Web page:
Header photo by Ashkan Forouzani
- OpenSSH server needs to be installed on the Windows PC. If it’s not, learn how to install it.
- An SSH keypair dedicated to Home Assistant. If you don’t have one, learn how to create one.
- Wake on LAN is already set up for turning on the PC. If it’s not, learn how to set it up. Note that Wake on LAN usually requires a wired connection to the PC, but sleeping using this method does not.
Step 1: Configure the OpenSSH server on Windows⌗
This will lock down OpenSSH to require a key for authentication and change the SSH shell to PowerShell.
- Run Notepad with administrator privileges. I usually just search for it in the Start menu and then right-click on it and choose “Run as administrator”
- Open the SSH server configuration file:
C:\Program Data\ssh\ssh_config. You will probably need to change the file type to “All files” at the bottom right of the file open dialog to see the configuration file.
Look for the line that says
PasswordAuthentication. If it has a
#before it, remove it. If it says
yesafter it, change it to say
no. The final line should be:
Save the file
Run Command Prompt or PowerShell as an administrator and execute
New-ItemProperty -Path "HKLM:\SOFTWARE\OpenSSH" -Name DefaultShell -Value "C:\Windows\System32\WindowsPowerShell\v1.0\powershell.exe" -PropertyType String -Force. This will make PowerShell the default shell for incoming SSH connections, which is required to run the sleep command we’re using here.
Restart the OpenSSH server: search in Start for “Services”, scroll down to “OpenSSH SSH Server”, and click Restart. If the server fails to start, double-check your configuration file. If you want to reset everything, copy the default file from
For more information, check out Microsoft OpenSSH configuration documentation.
Step 2: Allow authentication with the public key⌗
This step depends on whether the user you are logging into on Windows is an administrator or not.
For more information, check out the Microsoft OpenSSH key management documentation.
Use Notepad as an administrator to copy the text of the public key file into
C:\ProgramData\ssh\administrators_authorized_keys(create the file if it doesn’t exist).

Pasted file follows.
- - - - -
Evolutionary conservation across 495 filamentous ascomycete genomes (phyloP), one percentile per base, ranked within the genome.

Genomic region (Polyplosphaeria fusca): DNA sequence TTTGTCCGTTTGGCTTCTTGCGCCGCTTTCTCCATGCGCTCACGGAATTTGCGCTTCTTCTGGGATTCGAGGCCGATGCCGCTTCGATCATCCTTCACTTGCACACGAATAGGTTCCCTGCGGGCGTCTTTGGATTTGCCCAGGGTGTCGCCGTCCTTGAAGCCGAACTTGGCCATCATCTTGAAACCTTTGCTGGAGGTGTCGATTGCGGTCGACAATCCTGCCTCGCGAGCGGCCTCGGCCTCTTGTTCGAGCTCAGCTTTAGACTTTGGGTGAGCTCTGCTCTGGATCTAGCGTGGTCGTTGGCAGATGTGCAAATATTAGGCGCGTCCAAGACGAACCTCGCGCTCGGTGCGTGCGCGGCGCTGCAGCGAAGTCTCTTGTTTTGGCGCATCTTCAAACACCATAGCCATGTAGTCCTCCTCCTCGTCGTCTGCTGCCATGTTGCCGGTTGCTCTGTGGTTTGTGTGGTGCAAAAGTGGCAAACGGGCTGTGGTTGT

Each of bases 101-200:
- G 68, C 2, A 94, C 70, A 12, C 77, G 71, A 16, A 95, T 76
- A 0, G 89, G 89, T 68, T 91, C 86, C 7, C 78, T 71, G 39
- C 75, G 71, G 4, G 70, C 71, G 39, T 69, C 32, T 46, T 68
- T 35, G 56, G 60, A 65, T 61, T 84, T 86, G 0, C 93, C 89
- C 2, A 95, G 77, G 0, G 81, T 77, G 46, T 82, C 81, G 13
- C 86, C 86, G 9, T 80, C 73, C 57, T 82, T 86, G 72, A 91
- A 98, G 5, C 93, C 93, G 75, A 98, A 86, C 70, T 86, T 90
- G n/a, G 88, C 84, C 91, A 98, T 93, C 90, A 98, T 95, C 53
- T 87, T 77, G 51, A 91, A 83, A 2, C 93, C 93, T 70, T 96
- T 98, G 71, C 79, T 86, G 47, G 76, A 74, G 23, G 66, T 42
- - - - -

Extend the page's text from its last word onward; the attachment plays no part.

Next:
Use Command Prompt or PowerShell as an administrator to run
icacls.exe "C:\ProgramData\ssh\administrators_authorized_keys" /inheritance:r /grant "Administrators:F" /grant "SYSTEM:F"to protect the file. If the file is not protected, OpenSSH will not read it.
For standard users⌗
Copy the text of the public key file to
C:\Users\<username>\.ssh\authorized_keys (create the file if it does not exist).
Step 3: Give Home Assistant the private key⌗
Copy the private key file to your Home Assistant configuration directory. I named mine
ssh_id but you can name it anything.
chmod 600 ssh_id (replacing
ssh_id with the path to your private key file) to protect it. Like OpenSSH on Windows, OpenSSH on Linux will not use keys that don’t have secure file permissions.
Step 4: Edit your Home Assistant configuration⌗
- Add the following
PC_LAN_IP_ADDRESSwith the correct values (and optionally renaming the service from
suspend_pc, especially if you have multiple PCs to suspend), and
/config/ssh_idwith the path to your private key file.
shell_command: suspend_pc: >- ssh -i /config/ssh_id -o 'StrictHostKeyChecking=no' [email protected]_LAN_IP_ADDRESS '[System.Reflection.Assembly]::LoadWithPartialName("System.Windows.Forms"); [System.Windows.Forms.Application]::SetSuspendState([System.Windows.Forms.PowerState]::Suspend, $false, $false);'
- Edit your Wake-on-LAN configuration to add
switch: - platform: wake_on_lan name: My PC mac: PC_MAC_ADDRESS host: PC_LAN_IP_ADDRESS turn_off: service: shell_command.suspend_pc
Now restart Home Assistant and it should work. You can test it by going to Developer Tools → Services and calling your new service. If it doesn’t work, continue reading for help.
If you have Google Assistant or another voice assistant set up, expose the switch and you can say “Okay Google, turn on/off my PC”.
The first place to look if the service isn’t working is the Home Assistant log. Go to Configuration → Logs and enter
shell_command in the search bar. If there are no entries, the problem is between your input and the shell command integration, which is beyond the scope of this post. If there’s an entry where it failed to run the SSH command, continue reading below to learn how to debug it.
The easiest way to figure out why it’s failing to run an SSH command is by running it yourself. From the server running Home Assistant (if you’re running Home Assistant in Docker, remember to
docker exec into your container), run
ssh -i PATH_TO_ssh_id [email protected]_LAN_IP_ADDRESS. If that command shows a permission denied error, make sure you have put the right public key in the right place and then reapply the file permissions on the relevant
If you can connect and authenticate but the command won’t run, make sure PowerShell is the default shell for SSH as described above. In fact, the reason I’m writing this is to be a guide to myself next time I reinstall Windows because I forgot this step on this most recent reinstall and spent hours debugging it.